What is state failure? See my conceptualisation of state failure on the right flank below.

Friday, September 7, 2007

Sidenote: On 'tanks' in Uruzgan

MStFB Uruzgan Series update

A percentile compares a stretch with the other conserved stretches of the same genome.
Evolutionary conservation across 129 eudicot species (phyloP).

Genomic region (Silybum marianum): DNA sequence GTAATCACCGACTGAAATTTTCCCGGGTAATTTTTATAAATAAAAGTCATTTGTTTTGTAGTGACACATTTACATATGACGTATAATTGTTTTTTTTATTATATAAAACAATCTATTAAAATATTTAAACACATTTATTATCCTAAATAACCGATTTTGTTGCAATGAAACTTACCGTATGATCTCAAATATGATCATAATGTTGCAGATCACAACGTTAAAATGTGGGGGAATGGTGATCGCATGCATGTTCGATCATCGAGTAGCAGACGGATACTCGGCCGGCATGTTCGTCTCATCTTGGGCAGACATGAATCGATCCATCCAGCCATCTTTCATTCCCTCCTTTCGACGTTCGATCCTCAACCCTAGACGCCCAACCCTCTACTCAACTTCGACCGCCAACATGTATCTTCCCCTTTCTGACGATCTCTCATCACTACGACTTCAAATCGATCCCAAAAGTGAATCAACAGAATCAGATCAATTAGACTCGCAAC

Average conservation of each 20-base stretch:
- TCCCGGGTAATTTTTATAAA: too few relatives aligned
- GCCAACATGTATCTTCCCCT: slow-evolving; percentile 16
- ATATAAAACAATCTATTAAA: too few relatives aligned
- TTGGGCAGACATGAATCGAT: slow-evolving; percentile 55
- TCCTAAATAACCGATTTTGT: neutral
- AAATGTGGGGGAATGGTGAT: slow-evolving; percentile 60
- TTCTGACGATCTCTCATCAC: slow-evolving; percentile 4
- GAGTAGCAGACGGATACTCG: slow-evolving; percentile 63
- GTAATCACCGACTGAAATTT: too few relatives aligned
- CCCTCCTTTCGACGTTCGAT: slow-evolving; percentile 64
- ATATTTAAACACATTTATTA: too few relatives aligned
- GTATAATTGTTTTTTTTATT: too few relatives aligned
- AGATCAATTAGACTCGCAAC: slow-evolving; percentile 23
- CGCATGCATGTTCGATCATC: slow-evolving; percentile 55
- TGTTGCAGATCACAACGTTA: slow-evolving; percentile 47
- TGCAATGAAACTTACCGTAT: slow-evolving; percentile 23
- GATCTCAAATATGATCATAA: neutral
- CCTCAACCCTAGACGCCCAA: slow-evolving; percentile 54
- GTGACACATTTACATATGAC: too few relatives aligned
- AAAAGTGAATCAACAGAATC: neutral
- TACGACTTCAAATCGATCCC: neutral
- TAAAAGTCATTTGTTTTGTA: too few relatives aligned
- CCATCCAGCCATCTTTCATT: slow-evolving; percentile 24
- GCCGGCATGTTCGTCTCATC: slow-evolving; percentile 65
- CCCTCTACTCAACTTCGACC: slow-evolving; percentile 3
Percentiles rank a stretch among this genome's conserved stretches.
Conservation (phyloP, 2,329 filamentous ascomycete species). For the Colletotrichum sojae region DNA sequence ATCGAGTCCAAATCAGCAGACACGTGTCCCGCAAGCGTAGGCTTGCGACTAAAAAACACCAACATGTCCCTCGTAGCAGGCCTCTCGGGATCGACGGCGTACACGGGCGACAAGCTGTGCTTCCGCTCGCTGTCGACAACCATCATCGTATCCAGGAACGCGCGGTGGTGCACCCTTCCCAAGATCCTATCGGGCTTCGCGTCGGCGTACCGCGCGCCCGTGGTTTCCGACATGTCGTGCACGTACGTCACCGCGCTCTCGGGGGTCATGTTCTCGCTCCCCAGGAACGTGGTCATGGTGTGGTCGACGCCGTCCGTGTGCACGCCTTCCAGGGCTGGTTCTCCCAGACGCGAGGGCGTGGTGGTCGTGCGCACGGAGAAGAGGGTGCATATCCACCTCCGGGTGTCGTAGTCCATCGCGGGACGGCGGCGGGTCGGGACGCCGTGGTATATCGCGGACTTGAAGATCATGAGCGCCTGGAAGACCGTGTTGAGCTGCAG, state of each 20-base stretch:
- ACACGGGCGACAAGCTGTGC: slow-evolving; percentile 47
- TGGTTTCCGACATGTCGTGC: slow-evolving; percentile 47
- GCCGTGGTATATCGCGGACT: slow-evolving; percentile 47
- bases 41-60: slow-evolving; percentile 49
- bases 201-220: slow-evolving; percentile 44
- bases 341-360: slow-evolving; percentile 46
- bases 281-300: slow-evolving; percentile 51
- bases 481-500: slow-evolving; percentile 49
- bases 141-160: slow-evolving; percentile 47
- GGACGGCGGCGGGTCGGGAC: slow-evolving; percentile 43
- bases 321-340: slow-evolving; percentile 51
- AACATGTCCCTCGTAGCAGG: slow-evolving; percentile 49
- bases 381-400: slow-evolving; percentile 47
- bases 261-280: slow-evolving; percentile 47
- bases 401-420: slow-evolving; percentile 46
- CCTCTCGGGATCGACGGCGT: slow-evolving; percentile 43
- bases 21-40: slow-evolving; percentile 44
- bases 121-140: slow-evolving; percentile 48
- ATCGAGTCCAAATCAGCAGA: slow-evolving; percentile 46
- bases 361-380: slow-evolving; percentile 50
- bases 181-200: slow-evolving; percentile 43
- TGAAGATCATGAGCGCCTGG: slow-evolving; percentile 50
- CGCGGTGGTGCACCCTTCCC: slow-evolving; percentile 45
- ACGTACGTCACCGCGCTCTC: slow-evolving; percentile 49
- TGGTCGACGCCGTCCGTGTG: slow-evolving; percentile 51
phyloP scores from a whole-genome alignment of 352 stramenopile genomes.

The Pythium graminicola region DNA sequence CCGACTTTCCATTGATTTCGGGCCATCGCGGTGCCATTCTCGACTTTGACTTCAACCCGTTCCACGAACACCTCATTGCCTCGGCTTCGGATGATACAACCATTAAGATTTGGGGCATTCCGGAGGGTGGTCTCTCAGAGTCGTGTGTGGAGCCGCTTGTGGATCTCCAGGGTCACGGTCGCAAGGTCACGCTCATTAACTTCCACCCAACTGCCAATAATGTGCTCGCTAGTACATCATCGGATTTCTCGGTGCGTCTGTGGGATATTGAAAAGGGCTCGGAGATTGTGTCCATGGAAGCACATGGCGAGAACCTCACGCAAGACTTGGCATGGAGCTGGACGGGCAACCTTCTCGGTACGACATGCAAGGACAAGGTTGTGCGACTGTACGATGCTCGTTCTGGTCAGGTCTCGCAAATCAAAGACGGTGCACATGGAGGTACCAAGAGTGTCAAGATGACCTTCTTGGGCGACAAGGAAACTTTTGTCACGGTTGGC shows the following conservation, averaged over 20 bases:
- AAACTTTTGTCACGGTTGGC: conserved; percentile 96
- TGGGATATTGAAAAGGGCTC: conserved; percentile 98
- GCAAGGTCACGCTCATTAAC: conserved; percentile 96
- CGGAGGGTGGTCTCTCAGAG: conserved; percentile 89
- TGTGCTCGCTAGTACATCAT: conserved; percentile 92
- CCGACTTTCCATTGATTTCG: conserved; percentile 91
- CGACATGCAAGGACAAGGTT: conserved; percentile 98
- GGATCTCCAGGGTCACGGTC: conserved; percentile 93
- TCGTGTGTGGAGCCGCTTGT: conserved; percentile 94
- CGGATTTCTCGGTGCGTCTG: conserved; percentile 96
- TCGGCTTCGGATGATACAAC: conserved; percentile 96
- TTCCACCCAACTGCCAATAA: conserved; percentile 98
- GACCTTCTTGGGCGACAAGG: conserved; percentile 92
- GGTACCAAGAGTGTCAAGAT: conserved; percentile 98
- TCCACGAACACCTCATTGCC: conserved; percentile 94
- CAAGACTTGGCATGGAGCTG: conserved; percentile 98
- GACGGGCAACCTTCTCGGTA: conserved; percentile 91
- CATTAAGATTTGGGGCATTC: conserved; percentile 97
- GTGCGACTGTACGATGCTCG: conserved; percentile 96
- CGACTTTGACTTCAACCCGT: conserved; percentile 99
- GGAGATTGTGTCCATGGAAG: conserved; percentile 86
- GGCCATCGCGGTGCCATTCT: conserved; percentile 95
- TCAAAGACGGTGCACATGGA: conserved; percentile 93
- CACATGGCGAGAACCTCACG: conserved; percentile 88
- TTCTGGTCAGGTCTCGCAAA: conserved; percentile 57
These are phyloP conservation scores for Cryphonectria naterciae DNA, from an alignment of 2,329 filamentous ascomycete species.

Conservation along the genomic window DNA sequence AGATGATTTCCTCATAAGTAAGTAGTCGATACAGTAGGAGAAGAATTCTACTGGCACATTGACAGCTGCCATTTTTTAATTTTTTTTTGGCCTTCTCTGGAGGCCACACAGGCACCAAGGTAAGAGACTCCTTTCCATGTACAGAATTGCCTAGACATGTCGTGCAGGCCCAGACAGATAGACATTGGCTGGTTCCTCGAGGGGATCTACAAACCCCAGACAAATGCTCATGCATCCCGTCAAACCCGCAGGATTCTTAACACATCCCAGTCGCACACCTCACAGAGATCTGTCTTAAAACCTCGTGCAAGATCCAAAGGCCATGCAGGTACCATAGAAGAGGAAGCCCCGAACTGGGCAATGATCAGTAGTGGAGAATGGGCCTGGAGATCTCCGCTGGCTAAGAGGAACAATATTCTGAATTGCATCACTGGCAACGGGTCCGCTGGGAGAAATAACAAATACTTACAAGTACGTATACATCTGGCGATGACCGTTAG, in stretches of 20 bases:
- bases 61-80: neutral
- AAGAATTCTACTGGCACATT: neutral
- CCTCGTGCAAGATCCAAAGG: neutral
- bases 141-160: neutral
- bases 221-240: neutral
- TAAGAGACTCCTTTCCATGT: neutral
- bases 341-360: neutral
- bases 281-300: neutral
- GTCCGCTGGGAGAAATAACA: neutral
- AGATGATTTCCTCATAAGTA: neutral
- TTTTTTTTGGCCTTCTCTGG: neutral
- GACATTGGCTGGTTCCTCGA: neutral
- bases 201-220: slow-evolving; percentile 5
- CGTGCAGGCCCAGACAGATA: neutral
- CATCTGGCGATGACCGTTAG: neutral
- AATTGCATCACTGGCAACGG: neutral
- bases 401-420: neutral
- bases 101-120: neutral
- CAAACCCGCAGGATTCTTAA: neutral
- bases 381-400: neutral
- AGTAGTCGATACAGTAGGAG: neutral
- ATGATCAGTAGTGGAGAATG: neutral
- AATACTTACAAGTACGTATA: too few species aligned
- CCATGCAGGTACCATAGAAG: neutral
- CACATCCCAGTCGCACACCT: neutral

The Uruzgan Weblog nowadays excerpts whatever is Uruzgan-related even from the Taliban's reports on the fighting in Afghanistan, and there's this thing that began to strike me, as a bit of a pattern developed. See these excerpts here, here and here. There is regularly talk by insurgents of tanks hit or destroyed, mentioned as belonging to "Christian kafirs" or, as you can see in the first excerpt, as belonging to "American Christian kafirs". Now, this talk of tanks could be simply dismissed by some as propaganda, as some likely indeed will dismiss it as such, but there might be a more complex explanation behind all this, that I'm not yet able to fully grasp. In a National Geographic documentary, "Inside the Green Berets", which I will mention in the future still, one can hear U.S. special forces talk of insurgent spotters always mentioning their vehicles in their ICOM chatter as 'tanks' (link to the first part of the video on You Tube here). So the first thing to note is that even though 'tanks' aren't tanks really, some sort of vehicles might in fact be hit or destroyed in these instances. The other thing to note is that whatever is called 'American' may not really be American (could be Afghan National Army, Afghan National Police, whatever). For an illustration regarding possibilities, I have to refer to another documentary here, Viktor Franke's "09:11 Zulu" (first part on You Tube here), which reveals that Dutch soldiers for example are often mistaken for Americans in the local context, or mentioned as Americans, at times even by the Afghan National Police itself... I don't know if that may have changed by now, at least on the part of the ANP, with more than a year into the Dutch mission now. But anyway, this is amazing, really, since I always thought when I heard Dutch ministers or other politicians complain of Dutch soldiers not being sufficiently distinguished by Afghans from soldiers of other nationalities that this was to be interpreted as a lack of distinction on the basis of the tactics and the strategy practiced by the Dutch units, and not that this may literally be the case. (Though ironically, and not seriously, one may add that it's good Dutch soldiers aren't widely known as "Dutchman" really, given how dushman in Pashto, and in several other languages nearby, means enemy...)

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